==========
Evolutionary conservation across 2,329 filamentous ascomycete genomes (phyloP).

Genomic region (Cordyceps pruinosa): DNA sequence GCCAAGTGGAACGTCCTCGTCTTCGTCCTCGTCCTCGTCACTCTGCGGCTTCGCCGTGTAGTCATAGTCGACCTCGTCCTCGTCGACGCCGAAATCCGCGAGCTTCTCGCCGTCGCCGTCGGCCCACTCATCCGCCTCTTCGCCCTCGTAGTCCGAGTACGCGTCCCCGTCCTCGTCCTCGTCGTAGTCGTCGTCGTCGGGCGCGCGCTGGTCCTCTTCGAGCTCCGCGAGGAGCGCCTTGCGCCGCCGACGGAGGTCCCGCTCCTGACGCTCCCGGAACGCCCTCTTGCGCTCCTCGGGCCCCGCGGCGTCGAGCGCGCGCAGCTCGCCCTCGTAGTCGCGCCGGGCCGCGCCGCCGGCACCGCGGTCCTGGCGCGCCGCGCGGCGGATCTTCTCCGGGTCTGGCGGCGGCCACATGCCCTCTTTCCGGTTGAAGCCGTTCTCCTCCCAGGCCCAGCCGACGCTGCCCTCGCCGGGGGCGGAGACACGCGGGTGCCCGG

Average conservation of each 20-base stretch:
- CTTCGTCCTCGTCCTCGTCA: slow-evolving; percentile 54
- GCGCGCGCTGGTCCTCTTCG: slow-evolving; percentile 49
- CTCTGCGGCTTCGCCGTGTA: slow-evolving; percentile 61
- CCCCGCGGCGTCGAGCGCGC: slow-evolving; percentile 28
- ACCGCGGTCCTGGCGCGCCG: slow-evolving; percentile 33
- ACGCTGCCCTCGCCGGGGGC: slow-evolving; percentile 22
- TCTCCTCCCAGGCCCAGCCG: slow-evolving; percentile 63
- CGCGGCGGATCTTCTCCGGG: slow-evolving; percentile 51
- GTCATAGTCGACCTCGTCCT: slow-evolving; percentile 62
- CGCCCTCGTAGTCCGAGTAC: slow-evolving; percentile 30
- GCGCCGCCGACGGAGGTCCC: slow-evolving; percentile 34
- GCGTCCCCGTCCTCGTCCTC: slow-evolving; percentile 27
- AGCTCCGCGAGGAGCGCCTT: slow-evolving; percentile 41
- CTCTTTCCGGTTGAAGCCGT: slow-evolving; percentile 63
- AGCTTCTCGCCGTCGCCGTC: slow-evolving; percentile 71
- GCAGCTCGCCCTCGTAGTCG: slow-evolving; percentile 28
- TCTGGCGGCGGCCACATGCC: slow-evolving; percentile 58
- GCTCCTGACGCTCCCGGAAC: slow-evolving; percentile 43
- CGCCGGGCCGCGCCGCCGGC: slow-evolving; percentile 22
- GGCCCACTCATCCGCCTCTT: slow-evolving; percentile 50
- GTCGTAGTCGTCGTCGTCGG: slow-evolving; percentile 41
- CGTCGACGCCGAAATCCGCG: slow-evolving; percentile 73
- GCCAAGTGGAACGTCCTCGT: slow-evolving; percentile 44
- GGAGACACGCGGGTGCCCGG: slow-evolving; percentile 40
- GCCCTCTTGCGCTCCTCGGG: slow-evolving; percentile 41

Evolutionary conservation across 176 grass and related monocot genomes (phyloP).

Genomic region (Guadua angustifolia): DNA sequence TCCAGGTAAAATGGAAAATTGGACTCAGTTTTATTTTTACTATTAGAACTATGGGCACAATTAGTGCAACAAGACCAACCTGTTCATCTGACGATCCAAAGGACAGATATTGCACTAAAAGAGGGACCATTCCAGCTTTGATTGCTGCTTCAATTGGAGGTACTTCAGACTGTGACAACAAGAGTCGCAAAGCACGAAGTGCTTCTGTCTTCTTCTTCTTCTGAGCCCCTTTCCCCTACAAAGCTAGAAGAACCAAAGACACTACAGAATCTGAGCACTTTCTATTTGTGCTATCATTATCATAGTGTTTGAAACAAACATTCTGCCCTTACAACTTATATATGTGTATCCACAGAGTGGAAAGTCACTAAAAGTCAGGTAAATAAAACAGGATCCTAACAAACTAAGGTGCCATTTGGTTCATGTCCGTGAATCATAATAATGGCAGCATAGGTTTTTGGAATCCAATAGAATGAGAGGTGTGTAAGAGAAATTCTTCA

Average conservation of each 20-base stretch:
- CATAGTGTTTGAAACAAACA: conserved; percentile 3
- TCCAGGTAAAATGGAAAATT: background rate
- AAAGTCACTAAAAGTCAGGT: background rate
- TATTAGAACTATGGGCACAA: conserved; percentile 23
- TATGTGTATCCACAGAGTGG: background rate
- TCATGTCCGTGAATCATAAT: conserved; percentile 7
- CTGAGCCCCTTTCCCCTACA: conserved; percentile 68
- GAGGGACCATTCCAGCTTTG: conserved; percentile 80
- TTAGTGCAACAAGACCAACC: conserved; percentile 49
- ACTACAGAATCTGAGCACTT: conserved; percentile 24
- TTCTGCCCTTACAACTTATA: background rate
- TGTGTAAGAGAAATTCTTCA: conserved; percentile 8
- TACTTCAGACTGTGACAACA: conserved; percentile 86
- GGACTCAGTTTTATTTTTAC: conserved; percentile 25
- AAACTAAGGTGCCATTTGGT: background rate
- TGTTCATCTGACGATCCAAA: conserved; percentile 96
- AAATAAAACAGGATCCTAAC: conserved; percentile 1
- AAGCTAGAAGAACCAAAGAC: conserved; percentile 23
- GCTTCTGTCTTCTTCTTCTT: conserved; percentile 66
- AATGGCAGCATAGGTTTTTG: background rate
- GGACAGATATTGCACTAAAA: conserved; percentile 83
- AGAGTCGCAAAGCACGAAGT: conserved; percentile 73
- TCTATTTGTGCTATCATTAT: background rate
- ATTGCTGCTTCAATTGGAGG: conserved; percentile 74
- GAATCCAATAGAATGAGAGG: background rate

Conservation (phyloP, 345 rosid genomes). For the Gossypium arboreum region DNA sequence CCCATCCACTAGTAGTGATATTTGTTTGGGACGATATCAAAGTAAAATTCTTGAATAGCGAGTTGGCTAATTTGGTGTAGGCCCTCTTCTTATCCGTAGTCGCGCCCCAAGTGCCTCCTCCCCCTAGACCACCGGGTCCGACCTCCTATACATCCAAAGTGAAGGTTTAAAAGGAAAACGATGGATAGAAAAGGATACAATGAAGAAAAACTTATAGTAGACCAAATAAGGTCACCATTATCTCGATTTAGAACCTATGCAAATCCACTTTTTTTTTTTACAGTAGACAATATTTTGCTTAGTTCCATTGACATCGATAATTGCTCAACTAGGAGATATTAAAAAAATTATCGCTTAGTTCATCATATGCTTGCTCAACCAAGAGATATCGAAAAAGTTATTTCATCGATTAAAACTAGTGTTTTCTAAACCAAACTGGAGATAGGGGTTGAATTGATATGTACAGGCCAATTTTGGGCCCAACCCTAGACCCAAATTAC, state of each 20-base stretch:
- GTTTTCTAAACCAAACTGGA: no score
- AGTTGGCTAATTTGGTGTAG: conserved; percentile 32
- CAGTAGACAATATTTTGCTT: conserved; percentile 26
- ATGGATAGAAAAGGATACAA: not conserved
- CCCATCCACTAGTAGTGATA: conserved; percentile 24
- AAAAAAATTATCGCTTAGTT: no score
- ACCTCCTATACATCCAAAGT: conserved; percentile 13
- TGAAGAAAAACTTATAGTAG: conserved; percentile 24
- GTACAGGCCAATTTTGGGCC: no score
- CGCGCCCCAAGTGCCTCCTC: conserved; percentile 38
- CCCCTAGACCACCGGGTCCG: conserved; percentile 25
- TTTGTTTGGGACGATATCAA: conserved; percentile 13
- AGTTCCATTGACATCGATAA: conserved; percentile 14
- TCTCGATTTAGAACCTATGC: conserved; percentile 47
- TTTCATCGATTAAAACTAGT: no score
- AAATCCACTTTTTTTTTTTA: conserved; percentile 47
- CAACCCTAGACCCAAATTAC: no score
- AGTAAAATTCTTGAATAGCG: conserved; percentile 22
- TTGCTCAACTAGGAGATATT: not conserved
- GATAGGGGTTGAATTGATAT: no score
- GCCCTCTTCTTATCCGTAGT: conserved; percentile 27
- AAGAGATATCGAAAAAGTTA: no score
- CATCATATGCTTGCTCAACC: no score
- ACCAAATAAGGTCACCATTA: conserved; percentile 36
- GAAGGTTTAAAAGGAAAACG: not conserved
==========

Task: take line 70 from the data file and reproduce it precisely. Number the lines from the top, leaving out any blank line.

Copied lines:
- AGTTCCATTGACATCGATAA: conserved; percentile 14